- Determine the likely consequences of a potential data breach.
- Map the potential vulnerabilities and assign risk levels to each.
- Document the entire HIPAA risk assessment and take the necessary action.
And while this risk-assessment exercise follows a definite pattern, covered entities should not limit their evaluations to the scope of the documented framework. A rule of thumb is to dig deeper and uncover as many threats and vulnerabilities in a way that’s relatable to the nature and size of your business or organization.
That said, HIPAA risk assessment isn’t a one-time event. The exercise needs to be reviewed regularly as new guidelines, resources, and technologies come to market. And while HHS doesn’t provide guidance on how many times to review the assessments, annual reviews could be an excellent place to start. However, this also depends on the nature of the organization, the sensitivity of the PHI, and the probability and impact of data breaches.
Tips To Developing A Sound HIPAA Risk Management Plan
After conducting a HIPAA risk assessment, what follows is to develop and implement a risk management plan. Based on the vulnerabilities and threats you found, the risk management plan should implement new procedures and policies that are relevant to your organization.
Things to guide your risk mitigation strategy include the risk levels of each vulnerability and the current security measures in place. For optimum results, the remediation plan should feature new and better procedures and policies. You can also accompany this with workforce awareness programs and training for the best results.
Besides keeping up to date with the risk assessment policies, you also want to invest in the best risk management and remediation tools and technologies. Working with an expert such as a healthcare risk professional or partnering with a risk management company will make the whole process easy and convenient. Not only will you minimize errors, but you’ll also save time and benefit from expert insights.
Benefits Of HIPAA Risk Assessments
HIPAA risk assessment is mandatory under the HIPAA regulations, but this exercise still comes with several benefits for all the covered entities. Some of the obvious benefits include protecting your organization from data breaches and fines.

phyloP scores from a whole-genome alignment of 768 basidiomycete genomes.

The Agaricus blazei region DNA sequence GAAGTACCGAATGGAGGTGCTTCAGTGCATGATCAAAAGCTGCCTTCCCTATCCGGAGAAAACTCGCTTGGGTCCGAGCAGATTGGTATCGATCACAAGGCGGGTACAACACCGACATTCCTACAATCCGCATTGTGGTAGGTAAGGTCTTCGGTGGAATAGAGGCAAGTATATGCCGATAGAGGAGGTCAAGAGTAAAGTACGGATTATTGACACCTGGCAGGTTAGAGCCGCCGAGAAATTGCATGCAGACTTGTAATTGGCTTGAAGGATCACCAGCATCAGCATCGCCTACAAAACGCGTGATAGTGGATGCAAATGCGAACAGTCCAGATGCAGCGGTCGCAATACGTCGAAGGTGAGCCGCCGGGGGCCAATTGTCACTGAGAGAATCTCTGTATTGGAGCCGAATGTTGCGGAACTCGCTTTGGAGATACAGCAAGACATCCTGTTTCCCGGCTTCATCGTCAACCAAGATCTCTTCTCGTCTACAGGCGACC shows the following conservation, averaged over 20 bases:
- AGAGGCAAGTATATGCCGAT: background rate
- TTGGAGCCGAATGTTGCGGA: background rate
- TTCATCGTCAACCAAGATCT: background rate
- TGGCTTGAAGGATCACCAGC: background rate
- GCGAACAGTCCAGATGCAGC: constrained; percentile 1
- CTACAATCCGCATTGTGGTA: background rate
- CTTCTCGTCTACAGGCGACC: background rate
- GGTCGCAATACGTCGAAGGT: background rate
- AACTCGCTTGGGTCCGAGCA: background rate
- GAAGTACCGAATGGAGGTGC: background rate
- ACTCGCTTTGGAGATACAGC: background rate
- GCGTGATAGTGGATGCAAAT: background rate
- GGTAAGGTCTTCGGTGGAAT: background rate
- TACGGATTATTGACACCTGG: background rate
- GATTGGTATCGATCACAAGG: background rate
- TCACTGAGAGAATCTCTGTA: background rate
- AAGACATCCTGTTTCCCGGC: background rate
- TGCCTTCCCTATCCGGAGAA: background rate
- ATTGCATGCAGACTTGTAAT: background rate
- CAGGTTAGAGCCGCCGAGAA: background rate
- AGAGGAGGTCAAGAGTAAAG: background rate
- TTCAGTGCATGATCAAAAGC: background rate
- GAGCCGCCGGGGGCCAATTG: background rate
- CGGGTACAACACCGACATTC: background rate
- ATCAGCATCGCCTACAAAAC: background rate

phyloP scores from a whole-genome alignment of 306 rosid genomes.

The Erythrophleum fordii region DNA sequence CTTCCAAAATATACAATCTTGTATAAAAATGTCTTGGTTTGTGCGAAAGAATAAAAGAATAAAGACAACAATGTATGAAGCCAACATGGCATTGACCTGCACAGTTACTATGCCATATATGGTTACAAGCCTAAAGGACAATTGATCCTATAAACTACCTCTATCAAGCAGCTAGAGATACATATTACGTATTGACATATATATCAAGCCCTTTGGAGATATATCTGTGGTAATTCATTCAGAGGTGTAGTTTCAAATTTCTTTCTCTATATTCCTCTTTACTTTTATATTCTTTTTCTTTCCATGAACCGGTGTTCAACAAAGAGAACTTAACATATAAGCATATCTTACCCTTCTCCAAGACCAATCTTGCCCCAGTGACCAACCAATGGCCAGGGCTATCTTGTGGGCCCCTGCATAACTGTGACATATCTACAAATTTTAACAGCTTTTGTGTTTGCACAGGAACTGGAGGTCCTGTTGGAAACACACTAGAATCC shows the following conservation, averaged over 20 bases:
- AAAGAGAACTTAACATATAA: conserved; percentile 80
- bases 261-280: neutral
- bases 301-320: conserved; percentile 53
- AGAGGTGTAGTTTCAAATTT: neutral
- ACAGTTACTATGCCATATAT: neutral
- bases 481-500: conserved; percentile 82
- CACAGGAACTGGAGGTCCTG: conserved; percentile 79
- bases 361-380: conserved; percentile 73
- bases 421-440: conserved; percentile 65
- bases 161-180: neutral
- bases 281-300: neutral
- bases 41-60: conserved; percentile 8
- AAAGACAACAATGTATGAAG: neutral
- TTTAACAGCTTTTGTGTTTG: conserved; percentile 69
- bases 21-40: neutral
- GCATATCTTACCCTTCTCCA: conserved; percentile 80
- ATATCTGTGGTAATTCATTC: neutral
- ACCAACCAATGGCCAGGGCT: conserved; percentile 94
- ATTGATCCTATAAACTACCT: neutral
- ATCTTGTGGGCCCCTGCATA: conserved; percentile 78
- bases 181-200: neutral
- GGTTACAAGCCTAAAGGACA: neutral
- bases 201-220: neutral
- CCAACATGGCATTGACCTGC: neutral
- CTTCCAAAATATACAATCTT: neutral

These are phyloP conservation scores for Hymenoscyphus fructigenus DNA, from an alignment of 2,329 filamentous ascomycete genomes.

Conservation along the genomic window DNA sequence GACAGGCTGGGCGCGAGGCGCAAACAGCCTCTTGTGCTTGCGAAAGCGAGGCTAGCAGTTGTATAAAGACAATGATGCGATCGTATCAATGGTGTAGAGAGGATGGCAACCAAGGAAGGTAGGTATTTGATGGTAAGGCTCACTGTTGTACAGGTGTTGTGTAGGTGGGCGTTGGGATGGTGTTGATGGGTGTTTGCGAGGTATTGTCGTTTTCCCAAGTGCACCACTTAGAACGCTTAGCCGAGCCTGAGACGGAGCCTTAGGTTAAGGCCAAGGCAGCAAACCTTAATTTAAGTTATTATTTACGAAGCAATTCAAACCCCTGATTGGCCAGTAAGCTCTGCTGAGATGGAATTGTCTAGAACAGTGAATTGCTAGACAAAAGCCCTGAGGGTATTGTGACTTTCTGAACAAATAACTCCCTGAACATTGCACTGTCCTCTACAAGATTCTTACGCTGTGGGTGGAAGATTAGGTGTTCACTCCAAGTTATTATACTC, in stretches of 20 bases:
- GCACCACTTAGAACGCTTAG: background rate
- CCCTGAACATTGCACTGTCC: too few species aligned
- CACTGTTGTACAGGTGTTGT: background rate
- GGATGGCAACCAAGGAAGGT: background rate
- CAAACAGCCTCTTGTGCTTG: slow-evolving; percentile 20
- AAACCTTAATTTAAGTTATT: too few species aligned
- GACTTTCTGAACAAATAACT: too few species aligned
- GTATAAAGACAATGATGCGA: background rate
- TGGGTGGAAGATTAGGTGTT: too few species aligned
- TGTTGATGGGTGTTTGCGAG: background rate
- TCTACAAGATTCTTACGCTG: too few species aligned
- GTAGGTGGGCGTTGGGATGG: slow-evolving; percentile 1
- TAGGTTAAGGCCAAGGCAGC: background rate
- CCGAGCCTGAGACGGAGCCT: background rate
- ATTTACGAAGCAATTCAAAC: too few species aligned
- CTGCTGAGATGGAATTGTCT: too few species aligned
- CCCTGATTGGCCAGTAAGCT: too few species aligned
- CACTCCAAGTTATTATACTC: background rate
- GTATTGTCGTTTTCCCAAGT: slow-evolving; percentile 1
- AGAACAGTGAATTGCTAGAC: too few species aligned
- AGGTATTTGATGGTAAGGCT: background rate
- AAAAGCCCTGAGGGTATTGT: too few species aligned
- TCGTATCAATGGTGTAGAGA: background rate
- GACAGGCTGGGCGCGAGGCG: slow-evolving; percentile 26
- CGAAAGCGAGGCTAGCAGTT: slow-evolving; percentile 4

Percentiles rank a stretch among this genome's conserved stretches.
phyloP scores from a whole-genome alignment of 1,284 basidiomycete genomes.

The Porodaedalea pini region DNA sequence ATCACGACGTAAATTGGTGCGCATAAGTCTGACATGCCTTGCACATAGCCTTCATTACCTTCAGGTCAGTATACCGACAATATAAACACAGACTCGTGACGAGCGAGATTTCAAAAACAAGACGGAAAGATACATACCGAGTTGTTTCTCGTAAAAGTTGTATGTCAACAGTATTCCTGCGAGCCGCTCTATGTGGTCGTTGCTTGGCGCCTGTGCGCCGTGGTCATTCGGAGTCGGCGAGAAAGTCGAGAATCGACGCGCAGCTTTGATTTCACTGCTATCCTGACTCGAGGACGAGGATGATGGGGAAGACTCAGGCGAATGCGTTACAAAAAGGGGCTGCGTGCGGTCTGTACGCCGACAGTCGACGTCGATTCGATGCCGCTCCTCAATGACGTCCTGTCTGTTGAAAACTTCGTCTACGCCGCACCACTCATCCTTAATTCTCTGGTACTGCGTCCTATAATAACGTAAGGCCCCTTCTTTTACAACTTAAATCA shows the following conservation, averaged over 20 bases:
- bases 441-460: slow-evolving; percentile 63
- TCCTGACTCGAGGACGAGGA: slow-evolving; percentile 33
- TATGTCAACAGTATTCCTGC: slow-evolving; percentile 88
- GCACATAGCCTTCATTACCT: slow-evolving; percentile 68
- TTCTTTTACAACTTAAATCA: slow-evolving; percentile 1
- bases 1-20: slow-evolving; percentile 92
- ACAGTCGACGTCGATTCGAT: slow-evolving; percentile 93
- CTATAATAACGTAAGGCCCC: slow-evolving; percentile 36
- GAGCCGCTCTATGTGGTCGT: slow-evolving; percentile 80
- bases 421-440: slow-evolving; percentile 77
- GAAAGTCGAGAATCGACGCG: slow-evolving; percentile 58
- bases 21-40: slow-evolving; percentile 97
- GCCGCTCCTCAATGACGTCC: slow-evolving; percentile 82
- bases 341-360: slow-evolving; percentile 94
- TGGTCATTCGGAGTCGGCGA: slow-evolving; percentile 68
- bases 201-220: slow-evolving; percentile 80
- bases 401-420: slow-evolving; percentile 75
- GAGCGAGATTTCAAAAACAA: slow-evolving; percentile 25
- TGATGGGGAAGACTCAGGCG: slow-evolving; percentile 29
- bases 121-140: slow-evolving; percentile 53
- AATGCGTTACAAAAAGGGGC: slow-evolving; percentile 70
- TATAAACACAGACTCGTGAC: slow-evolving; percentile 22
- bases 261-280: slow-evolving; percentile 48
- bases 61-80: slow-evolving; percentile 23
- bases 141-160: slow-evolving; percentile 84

Even then, ensuring compliance with HIPAA regulations gives you some peace of mind. It also lays a foundation for robust data privacy and cybersecurity measures that will benefit your organization in the long run.
Last but not least is that ensuring HIPAA compliance saves your business from reputational damage. Today’s business landscape is so informed and fragile. Any news of a data breach could cost your most reliable clients, which could translate to poor business performance.
If you are a health care plan or provider, any incident that exposes the patients’ PHI is a huge problem that will see your patients not only file class-action lawsuits but also move on to your competitor.
Managing HIPAA Compliance
Whether you are a healthcare provider, Health Insurance Company, or a third-party business partner working with a covered entity, maintaining HIPAA compliance is necessary. Achieving HIPAA compliance requires that you understand the hundred-plus pages of detailed regulations, sort through the relevant rules, and implement them.
For many businesses in the healthcare space, this is tedious work that’s prone to errors, and the last thing they want is to fail compliance audits and attract hefty fines. To avoid this mess, many have been turning to HIPAA compliance management software to handle reporting, audit management, policy training, and risk assessment.
Even then, not all automated software works in similar ways. Some are more advanced and perform self-audits, identify compliance gaps, and keep track of compliance history. A rule of thumb is to choose a highly effective HIPAA compliance software solution that will save you time without compromising accuracy, transparency, and trust amongst your clients and patients.